Now, is that "the" bottom? I don't know, there are even longer cycles at work (always wheels within wheels). But K-waves are lifetime waves and I think the one that will hold the most sway.

So if I were a betting man (and I am). I bet we start getting our act together in the next 5-10 years and begin to sustainably rebuild our economy. I am and I will continue to be a very long term optimist (just not one in for the next few years).

>>Since the process is political, it will not occur quickly and may take more than a generation to truly correct.

Maybe. But politics 'as ususal' has utterly failed us the last few decades, and I think we will see a sea change near the bottom. This crisis is not just economic, but political as well. And major changes happen and major crises. My $0.02. Thanks!..

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#9) On July 13, 2010 at 7:55 PM, EllenBrandtPhD (< 20) wrote:

I'm a gold bull, not a bug, meaning I see the sector as a positive one, based on world growth, not a negative one, based on defensive principles.

I truly believe 80 percent or more of the longs in this sector are gold bulls, not gold bugs. Unfortunately, the very loud gold bugs, more than half of whom generally go short, not long, are played up to by the  financial media, because it jibes with their Emperor Dollah thesis.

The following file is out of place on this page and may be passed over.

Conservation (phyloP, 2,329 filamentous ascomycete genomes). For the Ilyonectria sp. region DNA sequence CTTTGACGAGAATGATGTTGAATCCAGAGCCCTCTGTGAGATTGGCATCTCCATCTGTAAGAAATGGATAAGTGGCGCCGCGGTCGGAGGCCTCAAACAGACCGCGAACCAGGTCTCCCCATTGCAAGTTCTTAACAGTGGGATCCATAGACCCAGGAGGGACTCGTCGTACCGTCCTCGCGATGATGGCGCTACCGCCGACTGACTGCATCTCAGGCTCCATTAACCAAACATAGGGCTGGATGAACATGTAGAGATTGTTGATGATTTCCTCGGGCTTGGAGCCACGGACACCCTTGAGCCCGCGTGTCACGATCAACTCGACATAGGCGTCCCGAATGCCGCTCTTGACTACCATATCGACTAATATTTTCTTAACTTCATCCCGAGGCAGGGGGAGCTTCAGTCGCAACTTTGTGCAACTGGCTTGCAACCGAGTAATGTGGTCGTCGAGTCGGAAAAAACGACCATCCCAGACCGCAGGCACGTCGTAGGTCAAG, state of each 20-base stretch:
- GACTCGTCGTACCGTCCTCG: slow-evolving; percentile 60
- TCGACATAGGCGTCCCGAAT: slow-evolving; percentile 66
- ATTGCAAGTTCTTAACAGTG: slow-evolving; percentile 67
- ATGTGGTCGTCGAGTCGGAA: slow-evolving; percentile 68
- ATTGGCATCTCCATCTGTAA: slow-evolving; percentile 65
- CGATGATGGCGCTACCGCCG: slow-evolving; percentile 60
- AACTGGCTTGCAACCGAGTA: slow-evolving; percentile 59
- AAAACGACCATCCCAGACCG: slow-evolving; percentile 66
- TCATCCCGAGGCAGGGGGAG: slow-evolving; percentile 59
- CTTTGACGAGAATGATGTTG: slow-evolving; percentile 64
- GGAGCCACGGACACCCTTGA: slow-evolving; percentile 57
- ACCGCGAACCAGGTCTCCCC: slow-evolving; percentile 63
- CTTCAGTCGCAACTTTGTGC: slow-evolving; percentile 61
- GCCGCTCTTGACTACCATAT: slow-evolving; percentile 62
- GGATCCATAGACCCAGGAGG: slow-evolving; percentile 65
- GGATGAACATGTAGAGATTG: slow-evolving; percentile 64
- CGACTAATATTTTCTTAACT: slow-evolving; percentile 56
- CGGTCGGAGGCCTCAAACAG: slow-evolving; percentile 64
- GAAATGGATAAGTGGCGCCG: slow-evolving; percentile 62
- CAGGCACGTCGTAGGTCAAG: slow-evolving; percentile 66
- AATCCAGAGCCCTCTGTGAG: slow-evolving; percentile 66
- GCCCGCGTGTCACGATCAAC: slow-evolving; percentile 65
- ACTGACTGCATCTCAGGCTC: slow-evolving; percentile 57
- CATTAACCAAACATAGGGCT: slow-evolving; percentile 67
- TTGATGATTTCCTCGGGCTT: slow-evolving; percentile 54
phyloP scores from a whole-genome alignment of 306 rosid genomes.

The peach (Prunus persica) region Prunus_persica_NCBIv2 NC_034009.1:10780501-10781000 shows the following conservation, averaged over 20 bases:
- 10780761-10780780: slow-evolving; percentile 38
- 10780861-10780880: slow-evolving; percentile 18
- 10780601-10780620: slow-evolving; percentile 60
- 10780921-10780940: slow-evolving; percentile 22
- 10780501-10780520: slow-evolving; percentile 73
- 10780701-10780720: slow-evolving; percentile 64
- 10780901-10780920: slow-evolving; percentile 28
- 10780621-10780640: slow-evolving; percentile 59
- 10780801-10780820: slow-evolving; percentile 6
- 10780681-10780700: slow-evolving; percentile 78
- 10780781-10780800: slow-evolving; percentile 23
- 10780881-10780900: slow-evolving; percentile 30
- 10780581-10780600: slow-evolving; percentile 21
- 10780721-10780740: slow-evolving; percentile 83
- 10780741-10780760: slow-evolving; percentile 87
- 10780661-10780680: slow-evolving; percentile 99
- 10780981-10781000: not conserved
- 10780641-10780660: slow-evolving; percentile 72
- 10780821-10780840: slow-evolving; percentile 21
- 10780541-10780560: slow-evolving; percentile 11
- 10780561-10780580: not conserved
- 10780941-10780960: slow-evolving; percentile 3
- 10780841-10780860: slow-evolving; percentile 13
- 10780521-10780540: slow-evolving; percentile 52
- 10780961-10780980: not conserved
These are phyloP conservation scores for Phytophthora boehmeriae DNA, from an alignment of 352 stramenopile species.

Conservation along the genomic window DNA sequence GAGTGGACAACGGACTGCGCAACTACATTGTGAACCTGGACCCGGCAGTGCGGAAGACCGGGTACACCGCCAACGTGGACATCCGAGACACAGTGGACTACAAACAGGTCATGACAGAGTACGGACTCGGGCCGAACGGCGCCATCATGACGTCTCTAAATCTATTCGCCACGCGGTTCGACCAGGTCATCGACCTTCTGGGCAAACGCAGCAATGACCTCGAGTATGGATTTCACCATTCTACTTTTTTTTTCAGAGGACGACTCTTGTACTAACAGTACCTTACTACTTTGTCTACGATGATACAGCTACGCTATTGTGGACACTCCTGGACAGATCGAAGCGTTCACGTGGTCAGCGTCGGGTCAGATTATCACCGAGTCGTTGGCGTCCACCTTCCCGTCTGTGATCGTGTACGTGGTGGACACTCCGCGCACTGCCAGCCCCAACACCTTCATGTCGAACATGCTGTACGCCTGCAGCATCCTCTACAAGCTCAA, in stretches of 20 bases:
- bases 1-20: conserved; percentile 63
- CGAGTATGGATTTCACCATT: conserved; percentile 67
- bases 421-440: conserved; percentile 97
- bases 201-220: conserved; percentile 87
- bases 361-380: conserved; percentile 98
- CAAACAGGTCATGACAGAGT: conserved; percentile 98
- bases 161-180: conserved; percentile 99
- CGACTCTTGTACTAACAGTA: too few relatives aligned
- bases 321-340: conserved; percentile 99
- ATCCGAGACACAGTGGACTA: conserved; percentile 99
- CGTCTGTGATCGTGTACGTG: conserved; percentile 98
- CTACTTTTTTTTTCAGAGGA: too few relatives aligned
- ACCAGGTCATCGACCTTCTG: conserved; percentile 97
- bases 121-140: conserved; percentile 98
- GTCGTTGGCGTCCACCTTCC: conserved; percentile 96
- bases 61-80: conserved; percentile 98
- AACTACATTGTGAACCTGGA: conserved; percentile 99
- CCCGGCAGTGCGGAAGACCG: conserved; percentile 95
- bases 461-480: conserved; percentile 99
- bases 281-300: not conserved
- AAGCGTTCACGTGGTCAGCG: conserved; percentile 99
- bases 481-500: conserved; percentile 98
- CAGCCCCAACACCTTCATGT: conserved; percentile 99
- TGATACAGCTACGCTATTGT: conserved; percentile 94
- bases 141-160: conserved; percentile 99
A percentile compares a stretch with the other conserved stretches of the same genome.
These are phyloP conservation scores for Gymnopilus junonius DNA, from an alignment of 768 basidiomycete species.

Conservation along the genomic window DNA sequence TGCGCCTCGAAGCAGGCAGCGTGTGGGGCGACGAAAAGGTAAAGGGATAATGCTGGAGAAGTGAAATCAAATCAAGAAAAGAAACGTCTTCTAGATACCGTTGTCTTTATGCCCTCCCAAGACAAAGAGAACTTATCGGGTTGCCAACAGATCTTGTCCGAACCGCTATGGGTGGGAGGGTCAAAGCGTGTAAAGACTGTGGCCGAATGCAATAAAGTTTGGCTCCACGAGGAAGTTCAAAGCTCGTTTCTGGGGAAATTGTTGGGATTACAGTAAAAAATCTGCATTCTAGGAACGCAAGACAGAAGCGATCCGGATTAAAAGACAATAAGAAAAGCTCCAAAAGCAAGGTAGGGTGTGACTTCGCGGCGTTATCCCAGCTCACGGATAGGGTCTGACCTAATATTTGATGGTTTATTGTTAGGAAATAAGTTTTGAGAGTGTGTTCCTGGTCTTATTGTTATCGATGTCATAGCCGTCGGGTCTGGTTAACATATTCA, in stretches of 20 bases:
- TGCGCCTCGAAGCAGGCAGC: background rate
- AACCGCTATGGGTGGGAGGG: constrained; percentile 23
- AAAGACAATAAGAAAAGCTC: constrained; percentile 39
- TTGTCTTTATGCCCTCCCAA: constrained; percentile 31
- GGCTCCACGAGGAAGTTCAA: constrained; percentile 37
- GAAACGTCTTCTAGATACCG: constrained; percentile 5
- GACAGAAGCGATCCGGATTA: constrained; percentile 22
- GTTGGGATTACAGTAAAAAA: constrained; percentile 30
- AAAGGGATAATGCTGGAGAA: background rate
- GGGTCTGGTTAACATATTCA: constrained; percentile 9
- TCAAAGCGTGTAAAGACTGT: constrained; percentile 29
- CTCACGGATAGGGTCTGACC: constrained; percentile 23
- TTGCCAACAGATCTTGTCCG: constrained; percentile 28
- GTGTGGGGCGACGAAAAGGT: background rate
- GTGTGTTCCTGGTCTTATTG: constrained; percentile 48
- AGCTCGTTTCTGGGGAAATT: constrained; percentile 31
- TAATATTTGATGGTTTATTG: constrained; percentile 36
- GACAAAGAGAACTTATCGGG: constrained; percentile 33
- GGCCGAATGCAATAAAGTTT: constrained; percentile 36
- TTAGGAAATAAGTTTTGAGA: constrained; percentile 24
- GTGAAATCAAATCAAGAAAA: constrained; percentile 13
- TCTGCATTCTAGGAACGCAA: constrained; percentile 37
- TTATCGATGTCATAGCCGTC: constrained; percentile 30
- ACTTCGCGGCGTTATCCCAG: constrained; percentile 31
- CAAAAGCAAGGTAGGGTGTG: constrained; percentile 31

The Emperor Dollah thesis is about supporting a small oligarchy of extreme wealth against 99.99999 of the rest of the world's people. It is both anti-progressive and anti-conservative. Empires benefit almost no one but a small cadre of Emperor-designates, and those too scared or too stupid to think for themselves are the only ones who support them.

Gold, seen in a positive sense as a growth sector, represents the extraordinary emergence of a middle class, a bourgeoisie, in those parts of the world that have always been most gold-centric, since as long as there has been a human history: Asia, Africa, the Middle East, most of Latin America. Russia and Europe are fairly gold-centric, too. The only countries which are gold-averse, in fact, are the US and the UK. Even Japan, which pretends to be gold-averse, isn't.

Since Gold is a positive, not a negative, force in terms of fairer distribution of wealth, it is anti-elitist, anti-oligarchical, and should appeal to both progressives and conservatives. The unions should be pro-gold, for example, as should the churches and small business.

Alas, the positive aspects of the sector have been camouflaged by the gold bugs - purposely, since Dollah, Dollah, Dollah is imprinted on their brains, whether they generally talk from the long side, like Peter Schiff, or the short side, like Dennis Gartman. A gold bug is a gold bug is a gold bug, whether short or long. It's their general thesis that is wrong, and they seem to be trapped in it.